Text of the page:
Concern that there is little room for working on sustainability in campus catering is widespread and justified. For campus catering, upmarket-strategies are beyond reach: price elasticity is low since the majority of customers are students on a tight budget. Tweaking menu plans is the most effective lever for making a canteen more sustainable; but it is high-risk, as customer satisfaction and sales figures are directly linked. Scientific results from three project phases now clearly demonstrate that the environmental impact of menus can in fact be reduced without jeopardizing sales figures. There is no trade-off between a lowered carbon footprint of meals and customer satisfaction, as Vivianne Visschers and Michael Siegrist showed. [4] Rather, alternative sustainable meal choices can and must be developed and promoted, particularly since raising awareness of environmental-friendly behaviour alone is not effective.

Interdisciplinary research in the living-lab was essential for determining the impact of interventions. For example, in the second phase of the project, the option of ordering a small portion for a reduced price proved psychologically effective: this intervention reduced leftovers after sale – a key factor of the total food waste produced by catering operations – by over 20%. Had we relied exclusively on consumer survey data and sales figures, we would have dismissed the intervention as having virtually no impact. Only the integration of detailed survey data and analyses of the actual waste generated during the intervention phase led to the insight that offering small plates reduced waste.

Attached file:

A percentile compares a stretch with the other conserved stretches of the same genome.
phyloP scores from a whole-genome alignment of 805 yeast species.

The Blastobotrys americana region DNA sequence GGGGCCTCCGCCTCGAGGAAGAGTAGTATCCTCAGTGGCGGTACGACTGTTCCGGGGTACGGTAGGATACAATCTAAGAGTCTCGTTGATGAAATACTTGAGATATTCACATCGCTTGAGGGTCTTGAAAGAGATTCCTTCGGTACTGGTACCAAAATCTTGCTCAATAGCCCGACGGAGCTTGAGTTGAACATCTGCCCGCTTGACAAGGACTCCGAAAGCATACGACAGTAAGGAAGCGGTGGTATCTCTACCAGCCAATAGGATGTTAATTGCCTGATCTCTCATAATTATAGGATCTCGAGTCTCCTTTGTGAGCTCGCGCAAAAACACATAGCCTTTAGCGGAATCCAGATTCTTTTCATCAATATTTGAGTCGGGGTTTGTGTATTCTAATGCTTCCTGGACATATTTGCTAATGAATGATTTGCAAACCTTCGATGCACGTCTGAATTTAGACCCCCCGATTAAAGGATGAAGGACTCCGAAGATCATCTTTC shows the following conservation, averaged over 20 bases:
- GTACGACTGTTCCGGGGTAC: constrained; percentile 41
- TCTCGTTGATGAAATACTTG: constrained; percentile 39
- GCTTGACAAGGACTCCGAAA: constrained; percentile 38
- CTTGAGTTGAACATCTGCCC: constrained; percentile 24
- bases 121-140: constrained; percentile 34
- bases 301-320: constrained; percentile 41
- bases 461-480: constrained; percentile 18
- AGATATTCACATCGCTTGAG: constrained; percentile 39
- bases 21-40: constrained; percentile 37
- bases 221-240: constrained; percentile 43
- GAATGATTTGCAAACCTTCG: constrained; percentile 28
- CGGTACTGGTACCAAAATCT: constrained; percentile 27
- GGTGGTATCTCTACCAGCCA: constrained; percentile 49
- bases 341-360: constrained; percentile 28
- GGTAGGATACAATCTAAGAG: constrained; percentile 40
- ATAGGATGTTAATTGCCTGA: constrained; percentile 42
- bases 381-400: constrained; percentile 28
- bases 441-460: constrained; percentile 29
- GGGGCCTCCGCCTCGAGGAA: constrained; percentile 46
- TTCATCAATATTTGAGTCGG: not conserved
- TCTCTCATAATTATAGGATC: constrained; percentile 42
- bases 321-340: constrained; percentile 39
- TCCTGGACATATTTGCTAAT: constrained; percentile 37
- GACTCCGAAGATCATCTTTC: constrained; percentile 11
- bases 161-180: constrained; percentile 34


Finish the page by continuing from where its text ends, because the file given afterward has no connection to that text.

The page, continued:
From the living lab to an embedded programme

Our project became very visible and elicited various calls to action from internal and external stakeholders. Hence, the next logical step is to define a binding “ETH sustainable catering programme” with a commitment to reducing greenhouse gas emissions and further developing sustainability standards. On 26 April, the ETH Zurich catering commission approved a draft concept; it includes incentive mechanisms that promote the living lab as the instrument of choice for achieving the programme’s future objectives. A detailed programme document and an implementation plan will be developed by autumn 2016. Since the caterers at ETH Zurich are private companies, we hope that the innovations and best practices generated by our programme will also extend beyond the campus.

Further information

[1] Lozano, R. et al. (2015) A review of commitment and implementation of sustainable development in higher education: results from a worldwide survey. Journal of Cleaner Production, 108, p. 1-18.

[2] Schneidewind, U. (2014) Urbane Reallabore – ein Blick in die aktuelle Forschungswerkstatt. pnd|online III|2014.

[3] Gross, M.; Hoffmann-Riem, H. and Krohn, W. (2005) Realexperimente – Ökologische Gestaltungsprozesse in der Wissensgesellschaft. transcript Verlag, Bielefeld.

[4] Visschers, V. H.M. and Siegrist, M. (2015) Does better for the environment mean less tasty? Offering more climate-friendly meals is good for the environment and customer satisfaction. Appetite, 95, p. 475-483.

See also this blog post on the topic (in German).

About the authors